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More recently, the Chinese firm Jingye bought British Steel in November 2019 for the paltry sum of £50m, prompting the Labour peer and former transport secretary Andrew Adonis to observe: “China destroys British Steel by dumping cheap steel, courtesy of the Cameron/Osborne government which resisted tough EU anti-dumping measures because they were sucking up to President Xi. Now it buys the remnants for a pittance.” 

China’s long march through UK industry – which until recently attracted stunningly little scrutiny – is a symptom of Britain’s broken economic model. As this week’s NS leader notes: “No other major Western country has allowed so many of its strategic industries, assets and pre-eminent companies to fall into foreign ownership”. 

The majority of the UK’s rail franchises are run by foreign owners, including the French, German, Dutch and Italian states. And more than 70 per cent of the shares in England’s nine privatised water companies are held by overseas firms, including hedge funds and private equity companies based in tax havens.

For decades, rather than investing adequately in infrastructure, the British state has preferred to subcontract this task to foreign or private companies (allowing for borrowing to be kept off the government’s balance sheet). In the case of China, some wagered that increased trade would push the country towards Western-style democracy: economic liberalisation would beget political liberalisation. But the reverse has proved the case. Xi Jinping, who abolished presidential term limits in 2018, is China’s most unashamedly authoritarian leader since Mao Zedong. In Xinjiang, the Chinese government is detaining one million Uighur people and other Muslim minorities in concentration camps. 

Confronted by China’s defiant unreformism, Europe is tightening rules on foreign ownership. On 17 June, the European Commission announced proposals designed to prevent China and others from using government subsidies to outbid competitors for European assets. “We don’t want critical infrastructure, like electricity, water and streets, to be taken over by companies when we’re not 100 per cent sure what their intentions are,” Germany’s economy minister, Peter Altmaier, said earlier this year.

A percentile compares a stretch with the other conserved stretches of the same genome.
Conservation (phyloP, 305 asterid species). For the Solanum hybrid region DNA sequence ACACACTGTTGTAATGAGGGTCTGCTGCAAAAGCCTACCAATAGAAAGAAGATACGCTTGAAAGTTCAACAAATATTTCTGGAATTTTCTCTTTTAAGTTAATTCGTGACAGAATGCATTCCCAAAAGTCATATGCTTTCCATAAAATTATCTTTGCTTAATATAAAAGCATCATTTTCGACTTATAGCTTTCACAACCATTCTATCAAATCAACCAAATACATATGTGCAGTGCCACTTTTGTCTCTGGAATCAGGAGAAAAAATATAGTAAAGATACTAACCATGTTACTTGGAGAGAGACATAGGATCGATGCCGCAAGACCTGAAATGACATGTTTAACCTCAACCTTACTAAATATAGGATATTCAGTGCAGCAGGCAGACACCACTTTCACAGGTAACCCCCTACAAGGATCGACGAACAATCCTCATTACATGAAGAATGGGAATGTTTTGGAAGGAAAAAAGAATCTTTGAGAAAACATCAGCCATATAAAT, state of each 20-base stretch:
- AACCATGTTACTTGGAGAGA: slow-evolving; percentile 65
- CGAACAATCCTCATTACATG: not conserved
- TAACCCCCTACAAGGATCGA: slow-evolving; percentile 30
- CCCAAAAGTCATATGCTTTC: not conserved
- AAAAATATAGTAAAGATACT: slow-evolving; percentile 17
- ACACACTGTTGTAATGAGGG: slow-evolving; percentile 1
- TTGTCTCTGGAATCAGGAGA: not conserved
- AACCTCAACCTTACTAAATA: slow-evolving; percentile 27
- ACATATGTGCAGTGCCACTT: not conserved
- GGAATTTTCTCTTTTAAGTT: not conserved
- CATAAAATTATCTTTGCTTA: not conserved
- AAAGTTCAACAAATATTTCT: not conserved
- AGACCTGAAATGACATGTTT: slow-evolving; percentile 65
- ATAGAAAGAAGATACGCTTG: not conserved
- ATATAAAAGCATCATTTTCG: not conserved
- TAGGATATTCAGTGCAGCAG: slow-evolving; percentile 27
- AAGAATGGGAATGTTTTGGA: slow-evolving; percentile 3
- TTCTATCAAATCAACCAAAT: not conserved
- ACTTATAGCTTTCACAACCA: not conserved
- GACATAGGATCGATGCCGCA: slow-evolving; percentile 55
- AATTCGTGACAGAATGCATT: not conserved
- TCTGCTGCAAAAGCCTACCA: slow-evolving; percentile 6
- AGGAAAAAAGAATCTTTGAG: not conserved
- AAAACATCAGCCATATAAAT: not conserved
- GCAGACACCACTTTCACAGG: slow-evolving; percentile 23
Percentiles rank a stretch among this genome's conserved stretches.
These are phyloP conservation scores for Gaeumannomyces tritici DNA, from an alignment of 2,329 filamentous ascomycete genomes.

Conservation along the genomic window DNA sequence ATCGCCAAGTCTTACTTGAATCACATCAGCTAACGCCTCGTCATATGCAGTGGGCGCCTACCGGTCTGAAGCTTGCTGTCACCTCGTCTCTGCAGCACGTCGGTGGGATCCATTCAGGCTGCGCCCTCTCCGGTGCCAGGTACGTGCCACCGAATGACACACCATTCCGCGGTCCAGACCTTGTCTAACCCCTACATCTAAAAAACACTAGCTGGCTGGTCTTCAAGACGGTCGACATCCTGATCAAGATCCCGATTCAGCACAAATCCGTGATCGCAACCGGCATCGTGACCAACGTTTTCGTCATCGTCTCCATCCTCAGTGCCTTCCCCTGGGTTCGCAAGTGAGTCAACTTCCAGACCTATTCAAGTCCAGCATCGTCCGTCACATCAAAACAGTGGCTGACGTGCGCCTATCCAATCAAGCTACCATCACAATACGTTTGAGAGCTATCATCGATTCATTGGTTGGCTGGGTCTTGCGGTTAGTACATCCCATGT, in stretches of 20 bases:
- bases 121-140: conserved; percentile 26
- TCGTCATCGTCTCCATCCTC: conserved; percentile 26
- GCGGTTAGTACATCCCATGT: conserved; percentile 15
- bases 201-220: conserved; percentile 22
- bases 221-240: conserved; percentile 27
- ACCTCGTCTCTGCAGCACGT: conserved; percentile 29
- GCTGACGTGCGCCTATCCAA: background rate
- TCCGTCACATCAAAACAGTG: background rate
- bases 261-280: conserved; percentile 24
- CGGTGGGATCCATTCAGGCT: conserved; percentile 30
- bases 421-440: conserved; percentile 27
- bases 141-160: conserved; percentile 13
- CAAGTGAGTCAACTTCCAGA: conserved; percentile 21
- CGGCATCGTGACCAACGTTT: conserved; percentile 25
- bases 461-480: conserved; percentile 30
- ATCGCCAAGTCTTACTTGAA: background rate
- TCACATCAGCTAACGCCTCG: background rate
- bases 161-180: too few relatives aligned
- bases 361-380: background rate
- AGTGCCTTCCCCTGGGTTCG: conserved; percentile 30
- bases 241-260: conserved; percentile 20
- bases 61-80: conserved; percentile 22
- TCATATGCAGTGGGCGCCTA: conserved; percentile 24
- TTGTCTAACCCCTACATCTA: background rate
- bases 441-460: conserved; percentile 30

Brexit has left Britain more geopolitically vulnerable: as it severs ties with the EU, dare it alienate another of the world’s economic superpowers? But faced with internal party pressure, Boris Johnson’s administration has adopted the most Sinosceptic stance of any recent government. Labour, too, is challenging ministers to take a less laissez-faire position towards China. “We’ve been going ahead with Chinese investment without regard for consequences for national security for too long,” the shadow foreign secretary, Lisa Nandy, said recently. 

Brexit was once anticipated as the moment that the UK would complete the Thatcherite revolution through the trinity of privatisation, deregulation and tax cuts, as well as ultra-liberal trade deals. But the post-EU era is instead coinciding with a larger state and a more restrictive ownership regime. In short, one could say that Britain’s economy is becoming more European.